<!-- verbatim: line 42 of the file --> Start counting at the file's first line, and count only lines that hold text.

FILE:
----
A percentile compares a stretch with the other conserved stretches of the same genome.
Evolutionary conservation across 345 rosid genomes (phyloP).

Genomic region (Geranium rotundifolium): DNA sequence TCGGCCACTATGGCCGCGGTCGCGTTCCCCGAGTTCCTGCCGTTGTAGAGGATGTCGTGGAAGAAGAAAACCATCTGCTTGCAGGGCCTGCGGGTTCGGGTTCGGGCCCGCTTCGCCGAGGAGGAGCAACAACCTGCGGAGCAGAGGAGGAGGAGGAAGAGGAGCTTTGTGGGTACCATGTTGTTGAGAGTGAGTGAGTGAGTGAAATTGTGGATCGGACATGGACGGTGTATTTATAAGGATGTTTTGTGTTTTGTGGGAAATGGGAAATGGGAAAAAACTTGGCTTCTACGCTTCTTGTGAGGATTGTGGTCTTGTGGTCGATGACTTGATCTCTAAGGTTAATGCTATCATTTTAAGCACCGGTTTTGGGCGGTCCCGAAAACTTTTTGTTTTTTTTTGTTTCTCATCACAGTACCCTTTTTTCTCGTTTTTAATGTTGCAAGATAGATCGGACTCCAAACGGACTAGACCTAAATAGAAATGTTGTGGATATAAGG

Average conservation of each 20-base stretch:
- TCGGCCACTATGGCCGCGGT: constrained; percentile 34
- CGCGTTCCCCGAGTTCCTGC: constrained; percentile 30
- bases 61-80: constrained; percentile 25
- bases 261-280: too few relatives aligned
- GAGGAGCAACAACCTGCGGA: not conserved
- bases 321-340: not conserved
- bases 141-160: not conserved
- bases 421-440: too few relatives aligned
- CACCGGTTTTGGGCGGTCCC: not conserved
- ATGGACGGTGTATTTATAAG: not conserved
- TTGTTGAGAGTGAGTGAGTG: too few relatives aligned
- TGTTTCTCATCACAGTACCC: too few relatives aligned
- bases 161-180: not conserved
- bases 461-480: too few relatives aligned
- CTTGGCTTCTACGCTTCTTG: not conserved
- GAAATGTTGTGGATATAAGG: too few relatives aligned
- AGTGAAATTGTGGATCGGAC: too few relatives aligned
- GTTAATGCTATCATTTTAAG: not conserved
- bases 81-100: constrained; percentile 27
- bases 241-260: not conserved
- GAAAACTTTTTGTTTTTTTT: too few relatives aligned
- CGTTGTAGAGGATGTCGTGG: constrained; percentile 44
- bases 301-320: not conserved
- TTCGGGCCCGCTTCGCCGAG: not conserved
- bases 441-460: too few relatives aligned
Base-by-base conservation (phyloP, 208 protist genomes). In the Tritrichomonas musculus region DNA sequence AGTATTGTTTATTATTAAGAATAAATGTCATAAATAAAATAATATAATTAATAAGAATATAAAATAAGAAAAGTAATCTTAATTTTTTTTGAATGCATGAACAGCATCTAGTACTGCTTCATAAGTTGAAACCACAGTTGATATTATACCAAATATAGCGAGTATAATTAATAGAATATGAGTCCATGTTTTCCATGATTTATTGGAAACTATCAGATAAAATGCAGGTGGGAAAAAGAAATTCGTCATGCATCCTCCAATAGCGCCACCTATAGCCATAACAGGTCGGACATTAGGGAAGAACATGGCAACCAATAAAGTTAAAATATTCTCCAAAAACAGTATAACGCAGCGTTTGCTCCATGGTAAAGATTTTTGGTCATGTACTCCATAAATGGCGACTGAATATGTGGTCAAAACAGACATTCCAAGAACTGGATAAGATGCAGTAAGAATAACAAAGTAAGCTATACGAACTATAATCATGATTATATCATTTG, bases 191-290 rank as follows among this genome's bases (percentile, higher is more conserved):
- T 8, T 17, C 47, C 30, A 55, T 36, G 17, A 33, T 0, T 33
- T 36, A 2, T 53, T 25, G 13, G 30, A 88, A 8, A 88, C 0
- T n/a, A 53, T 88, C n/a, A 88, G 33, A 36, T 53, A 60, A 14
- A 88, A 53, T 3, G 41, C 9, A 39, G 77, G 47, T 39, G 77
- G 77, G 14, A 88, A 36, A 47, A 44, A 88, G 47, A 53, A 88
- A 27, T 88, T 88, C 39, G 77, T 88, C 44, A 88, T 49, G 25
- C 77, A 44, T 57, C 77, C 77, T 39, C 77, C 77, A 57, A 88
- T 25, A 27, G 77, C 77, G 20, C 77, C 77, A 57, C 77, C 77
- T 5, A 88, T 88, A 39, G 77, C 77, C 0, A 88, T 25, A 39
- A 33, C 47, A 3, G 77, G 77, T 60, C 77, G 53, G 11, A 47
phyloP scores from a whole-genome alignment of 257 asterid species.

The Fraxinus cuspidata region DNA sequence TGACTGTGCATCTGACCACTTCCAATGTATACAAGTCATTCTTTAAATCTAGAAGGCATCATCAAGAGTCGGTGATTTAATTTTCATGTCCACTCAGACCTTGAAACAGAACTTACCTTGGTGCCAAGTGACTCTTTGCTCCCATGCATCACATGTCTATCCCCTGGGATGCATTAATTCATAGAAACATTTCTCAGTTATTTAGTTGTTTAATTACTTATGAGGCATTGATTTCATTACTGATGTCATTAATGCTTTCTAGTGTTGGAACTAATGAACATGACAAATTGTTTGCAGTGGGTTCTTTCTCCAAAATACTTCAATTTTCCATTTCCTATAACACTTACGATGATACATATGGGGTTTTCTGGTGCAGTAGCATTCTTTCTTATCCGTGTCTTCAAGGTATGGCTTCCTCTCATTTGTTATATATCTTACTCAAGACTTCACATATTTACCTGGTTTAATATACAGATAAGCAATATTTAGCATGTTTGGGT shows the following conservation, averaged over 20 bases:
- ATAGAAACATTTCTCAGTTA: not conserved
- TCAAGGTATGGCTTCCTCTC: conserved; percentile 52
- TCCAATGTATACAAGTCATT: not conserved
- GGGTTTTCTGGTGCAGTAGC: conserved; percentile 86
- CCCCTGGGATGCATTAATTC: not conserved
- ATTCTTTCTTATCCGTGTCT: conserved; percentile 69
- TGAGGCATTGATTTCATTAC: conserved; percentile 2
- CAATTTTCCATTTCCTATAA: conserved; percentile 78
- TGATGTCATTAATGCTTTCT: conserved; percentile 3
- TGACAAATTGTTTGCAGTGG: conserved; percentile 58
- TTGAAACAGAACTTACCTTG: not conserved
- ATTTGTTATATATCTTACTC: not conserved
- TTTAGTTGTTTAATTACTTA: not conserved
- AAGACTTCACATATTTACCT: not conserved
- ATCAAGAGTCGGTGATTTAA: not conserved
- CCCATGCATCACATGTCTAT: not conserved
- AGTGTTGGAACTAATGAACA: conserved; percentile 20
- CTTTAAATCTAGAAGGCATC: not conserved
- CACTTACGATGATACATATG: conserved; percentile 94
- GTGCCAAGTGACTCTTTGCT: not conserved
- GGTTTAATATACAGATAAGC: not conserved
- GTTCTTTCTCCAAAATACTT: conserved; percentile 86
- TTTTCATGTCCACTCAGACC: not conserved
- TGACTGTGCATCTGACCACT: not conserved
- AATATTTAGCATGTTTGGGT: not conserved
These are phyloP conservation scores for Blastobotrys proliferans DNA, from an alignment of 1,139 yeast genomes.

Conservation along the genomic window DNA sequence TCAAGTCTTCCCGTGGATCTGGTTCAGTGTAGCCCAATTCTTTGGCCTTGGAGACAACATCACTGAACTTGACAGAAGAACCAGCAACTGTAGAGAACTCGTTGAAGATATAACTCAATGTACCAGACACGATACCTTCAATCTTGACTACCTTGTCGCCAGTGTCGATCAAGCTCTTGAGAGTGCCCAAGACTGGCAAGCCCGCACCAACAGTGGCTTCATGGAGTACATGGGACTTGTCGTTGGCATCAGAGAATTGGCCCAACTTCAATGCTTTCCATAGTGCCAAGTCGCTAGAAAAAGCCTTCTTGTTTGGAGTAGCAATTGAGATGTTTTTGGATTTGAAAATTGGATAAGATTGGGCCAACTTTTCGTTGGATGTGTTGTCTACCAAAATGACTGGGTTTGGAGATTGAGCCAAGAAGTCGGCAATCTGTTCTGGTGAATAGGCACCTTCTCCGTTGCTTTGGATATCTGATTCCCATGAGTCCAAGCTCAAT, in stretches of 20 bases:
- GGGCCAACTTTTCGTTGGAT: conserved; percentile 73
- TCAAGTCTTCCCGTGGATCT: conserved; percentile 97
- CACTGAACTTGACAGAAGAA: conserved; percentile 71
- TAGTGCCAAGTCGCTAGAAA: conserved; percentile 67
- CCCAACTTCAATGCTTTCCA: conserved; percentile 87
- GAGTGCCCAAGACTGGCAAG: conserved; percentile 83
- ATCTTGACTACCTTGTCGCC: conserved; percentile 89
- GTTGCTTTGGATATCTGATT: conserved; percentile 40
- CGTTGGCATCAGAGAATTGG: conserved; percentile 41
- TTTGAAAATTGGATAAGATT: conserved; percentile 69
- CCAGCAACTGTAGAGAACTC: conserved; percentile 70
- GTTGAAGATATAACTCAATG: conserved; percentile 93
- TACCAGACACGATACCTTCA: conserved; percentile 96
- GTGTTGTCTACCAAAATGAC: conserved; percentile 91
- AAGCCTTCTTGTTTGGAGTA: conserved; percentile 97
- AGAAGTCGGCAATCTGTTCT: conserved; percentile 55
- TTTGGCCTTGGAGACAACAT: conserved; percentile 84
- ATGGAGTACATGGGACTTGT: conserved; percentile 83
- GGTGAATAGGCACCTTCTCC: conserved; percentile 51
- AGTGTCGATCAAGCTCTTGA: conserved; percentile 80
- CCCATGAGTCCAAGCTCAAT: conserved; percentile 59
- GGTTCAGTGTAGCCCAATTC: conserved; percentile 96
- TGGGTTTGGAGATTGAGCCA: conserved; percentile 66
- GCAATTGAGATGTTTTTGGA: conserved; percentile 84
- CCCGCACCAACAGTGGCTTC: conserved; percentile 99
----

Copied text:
The Fraxinus cuspidata region DNA sequence TGACTGTGCATCTGACCACTTCCAATGTATACAAGTCATTCTTTAAATCTAGAAGGCATCATCAAGAGTCGGTGATTTAATTTTCATGTCCACTCAGACCTTGAAACAGAACTTACCTTGGTGCCAAGTGACTCTTTGCTCCCATGCATCACATGTCTATCCCCTGGGATGCATTAATTCATAGAAACATTTCTCAGTTATTTAGTTGTTTAATTACTTATGAGGCATTGATTTCATTACTGATGTCATTAATGCTTTCTAGTGTTGGAACTAATGAACATGACAAATTGTTTGCAGTGGGTTCTTTCTCCAAAATACTTCAATTTTCCATTTCCTATAACACTTACGATGATACATATGGGGTTTTCTGGTGCAGTAGCATTCTTTCTTATCCGTGTCTTCAAGGTATGGCTTCCTCTCATTTGTTATATATCTTACTCAAGACTTCACATATTTACCTGGTTTAATATACAGATAAGCAATATTTAGCATGTTTGGGT shows the following conservation, averaged over 20 bases: